Editorial

If Mr Obama fails...

Thursday, November 08, 2012    

Print this page Email A Friend!


THE economy, unemployment, the federal deficit, dissatisfaction with government, and health care are the top five issues facing the United States, according to Gall-Up polls, as President Barack Obama embarks on a second term as president.

If he can deal successfully with all or most of these issues, he will ensure his legacy; not merely as the historic first Black American president, but as one who left Americans better off than when he entered the White House.

We are under no illusion that he will have a difficult time ahead because, as Tuesday night's election results show, the United States are anything but united on many of the critical issues.

Admittedly, we're among those who heartily welcome Mr Obama's election in 2008, when he, as the transformational candidate, represented the hope of the times and the aspirations of all those who wished to see America lead us to a world of peace and prosperity, and put behind us the perception among the family of nations that the US was a bully whose dictates must not be questioned.

True, that he was dealt a heavy hand when he was forced to start out with the worst recession in recent memory, against the background of a country fighting two wars and racking up a multi-trillion dollar deficit.

And towards the end of his first four-year term, we saw signs that America was digging itself out of that deep hole in which they had found themselves in 2008. Jobs were coming slowly coming back, the auto industry was looking promising, the housing market began to bubble, the money saved from the Iraq war that Mr Obama ended was finding its way back into the economy, among several important indicators.

But many of the president's promises remained unfilled, losing him a significant chunk of the support that propelled him to the White House in 2008. In fact, the national vote in Tuesday's polls shows a severely divided electorate, even if he won a nice majority of the electoral college votes.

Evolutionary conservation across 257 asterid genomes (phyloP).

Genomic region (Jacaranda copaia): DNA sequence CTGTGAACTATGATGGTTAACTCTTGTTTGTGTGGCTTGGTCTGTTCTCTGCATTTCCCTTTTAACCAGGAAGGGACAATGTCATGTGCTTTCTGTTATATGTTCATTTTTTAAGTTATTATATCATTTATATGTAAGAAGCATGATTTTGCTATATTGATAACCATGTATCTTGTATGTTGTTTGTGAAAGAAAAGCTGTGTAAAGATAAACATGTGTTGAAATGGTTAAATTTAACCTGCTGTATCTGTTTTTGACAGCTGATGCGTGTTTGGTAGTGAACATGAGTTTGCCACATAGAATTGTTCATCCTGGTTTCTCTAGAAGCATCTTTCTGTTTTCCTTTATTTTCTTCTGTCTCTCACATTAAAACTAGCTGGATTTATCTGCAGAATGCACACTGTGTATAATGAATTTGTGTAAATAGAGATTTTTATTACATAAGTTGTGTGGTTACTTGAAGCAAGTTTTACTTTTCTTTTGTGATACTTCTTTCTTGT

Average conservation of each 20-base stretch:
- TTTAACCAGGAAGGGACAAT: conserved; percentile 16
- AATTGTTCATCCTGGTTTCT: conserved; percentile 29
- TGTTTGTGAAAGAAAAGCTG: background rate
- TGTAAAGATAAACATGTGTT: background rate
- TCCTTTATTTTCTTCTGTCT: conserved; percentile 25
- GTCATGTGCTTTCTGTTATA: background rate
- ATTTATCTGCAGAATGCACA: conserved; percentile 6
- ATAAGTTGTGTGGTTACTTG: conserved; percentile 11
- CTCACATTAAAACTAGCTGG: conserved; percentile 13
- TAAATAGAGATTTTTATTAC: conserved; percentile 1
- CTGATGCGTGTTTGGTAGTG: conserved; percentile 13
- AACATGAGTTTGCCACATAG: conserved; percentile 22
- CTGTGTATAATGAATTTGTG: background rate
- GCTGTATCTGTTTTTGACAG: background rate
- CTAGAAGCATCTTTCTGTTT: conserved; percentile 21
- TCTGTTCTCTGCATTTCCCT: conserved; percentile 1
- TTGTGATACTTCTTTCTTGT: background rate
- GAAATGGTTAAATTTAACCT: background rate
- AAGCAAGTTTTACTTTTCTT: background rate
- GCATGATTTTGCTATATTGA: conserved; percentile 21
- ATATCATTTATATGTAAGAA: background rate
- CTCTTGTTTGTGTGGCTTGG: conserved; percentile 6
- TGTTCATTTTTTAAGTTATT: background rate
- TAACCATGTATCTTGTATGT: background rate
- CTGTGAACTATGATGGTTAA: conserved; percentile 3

If Mr Obama is to make any headway, he will first have to bridge this steep divide which largely pits the majority, if dwindling, white population virtually against the growing ethnic minorities of Blacks, Latinos and Asians. This task is clearly not an easy one. The Republicans, who still control the House, demonstrated an unwillingness to compromise, especially in the last two years, thus compounding the problems caused by a weak economy.

Then there is the so-called "fiscal cliff" — a package of huge tax hikes and spending cuts —scheduled to take effect in the new year if the parties cannot come to a compromise. Ominously, on the stock market, the Dow Jones industrial average plummeted within minutes after the opening bell on news of the poll results.

But the president, unshackled by the need to look to an election four years time, and with a slightly increased Senate majority, has enough clout and political capital which he can leverage in the pursuit of national unity. He cannot fail. He must not fail!

For their part, the Republicans need to do some serious stocktaking. There is no point believing that their House majority means that they must have their way at all times. In addition, they have to re-look the complexion of their party, as it is clear that it is not attracting the minority groups which are growing in prominence and insisting on getting their place in the sun.

The Grand Old Party (GOP) is looking decidedly old and decidedly less grand.

ADVERTISEMENT

POST A COMMENT

HOUSE RULES

 

1. We welcome reader comments on the top stories of the day. Some comments may be republished on the website or in the newspaper – email addresses will not be published.

2. Please understand that comments are moderated and it is not always possible to publish all that have been submitted. We will, however, try to publish comments that are representative of all received.

3. We ask that comments are civil and free of libellous or hateful material. Also please stick to the topic under discussion.

4. Please do not write in block capitals since this makes your comment hard to read.

5. Please don't use the comments to advertise. However, our advertising department can be more than accommodating if emailed: advertising@jamaicaobserver.com.

6. If readers wish to report offensive comments, suggest a correction or share a story then please email: community@jamaicaobserver.com.

7. Lastly, read our Terms and Conditions and Privacy Policy



comments powered by Disqus
ADVERTISEMENT
ADVERTISEMENT

Poll

Do you think chikungunya cases are being under reported by the Health Ministry?
Yes
No


View Results »


ADVERTISEMENT

Today's Cartoon

Click image to view full size editorial cartoon
ADVERTISEMENT